Tales of the Sausage Factory

What’s A POTUS SOTU Shout Out On Wireless Worth?

Last night, the wonkiest corner of telecom policy experienced its 15 picoseconds of fame when President Obama invoked spectrum policy in his State of the Union (SOTU) Address. In nerdness terms, this would be like James Franco and Anne Hathaway pausing before the Best Picture Oscar to announce this year’s Nebula Award for Best Dramatic Presentation.

Needless to say, I am uber-pleased to have the geekiest of Presidents acknowledge the wonkiest of my issues. But does it do any actual good? I explore this below . . . .

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Posted in Life In The Sausage Factory, Spectrum, Tales of the Sausage Factory | Tagged , , , , , | 1 Comment

Tales of the Sausage Factory

What the DoJ Documents Tell Us About the Comcast/NBCU Merger

In all the hoo ha about the Comcast/NBCU Merger, few folks troubled to read the Department of Justice Competitive Impact StatementComplaint, andConsent Decree. That’s rather unfortunate, as these documents sets forth a straightforward case under the antitrust laws for program access conditions for online competitors and for network neutrality. Here’s the short version:  Comcast pre-merger makes almost 30 times more money from providing cable service than from programming revenues. Even adding all of NBCU’s revenue, Comcast will still make more than twice as much from selling cable service ($34 billion) as from programming ($16.9 billion). Anyone who can do basic arithmetic would therefore conclude that yes, Comcast’s incentive to protect its cable business from erosion by online distributors (or even from traditional rivals) outweighs the potential gain from increasing programming distribution. As an added bonus, for those ideologically committed to believing otherwise, turns out Comcast’s own documents agree with the simple arithmetic and not the fun theoretical models their experts submitted. Which is why (among other reasons) DoJ continued oversight is not merely something extra. It really matters.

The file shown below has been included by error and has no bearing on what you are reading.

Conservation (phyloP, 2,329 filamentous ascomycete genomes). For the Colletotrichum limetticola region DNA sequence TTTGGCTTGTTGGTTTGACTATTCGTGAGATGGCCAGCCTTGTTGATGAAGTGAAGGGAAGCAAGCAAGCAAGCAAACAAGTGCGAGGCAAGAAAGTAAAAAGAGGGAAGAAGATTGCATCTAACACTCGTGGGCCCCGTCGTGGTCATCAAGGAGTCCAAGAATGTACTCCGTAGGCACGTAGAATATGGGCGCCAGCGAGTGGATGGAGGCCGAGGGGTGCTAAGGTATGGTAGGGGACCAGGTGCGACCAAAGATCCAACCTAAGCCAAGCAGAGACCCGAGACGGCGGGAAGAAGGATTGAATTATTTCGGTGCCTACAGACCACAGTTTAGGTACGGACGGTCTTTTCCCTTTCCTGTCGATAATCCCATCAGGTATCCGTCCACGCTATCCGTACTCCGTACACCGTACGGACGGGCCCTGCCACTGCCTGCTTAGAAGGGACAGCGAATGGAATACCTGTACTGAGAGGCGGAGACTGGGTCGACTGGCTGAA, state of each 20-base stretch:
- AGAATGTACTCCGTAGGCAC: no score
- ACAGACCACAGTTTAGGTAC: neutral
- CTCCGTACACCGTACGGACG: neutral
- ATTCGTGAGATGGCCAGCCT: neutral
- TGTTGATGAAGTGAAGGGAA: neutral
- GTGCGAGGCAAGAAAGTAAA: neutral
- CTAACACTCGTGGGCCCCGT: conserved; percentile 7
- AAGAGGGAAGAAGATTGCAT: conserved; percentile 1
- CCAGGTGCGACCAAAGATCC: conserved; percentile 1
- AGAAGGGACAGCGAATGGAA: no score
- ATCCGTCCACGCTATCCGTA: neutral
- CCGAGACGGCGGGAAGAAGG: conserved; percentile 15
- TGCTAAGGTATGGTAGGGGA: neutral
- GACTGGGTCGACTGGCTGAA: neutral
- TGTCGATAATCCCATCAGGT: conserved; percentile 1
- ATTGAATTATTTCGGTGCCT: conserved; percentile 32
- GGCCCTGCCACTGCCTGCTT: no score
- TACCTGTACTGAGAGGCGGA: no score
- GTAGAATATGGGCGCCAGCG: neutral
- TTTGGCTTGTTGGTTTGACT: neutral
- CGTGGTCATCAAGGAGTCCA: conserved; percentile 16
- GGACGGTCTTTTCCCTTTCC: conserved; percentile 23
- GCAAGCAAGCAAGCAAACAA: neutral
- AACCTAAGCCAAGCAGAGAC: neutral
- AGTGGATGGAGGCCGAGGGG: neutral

Lets break this out some below …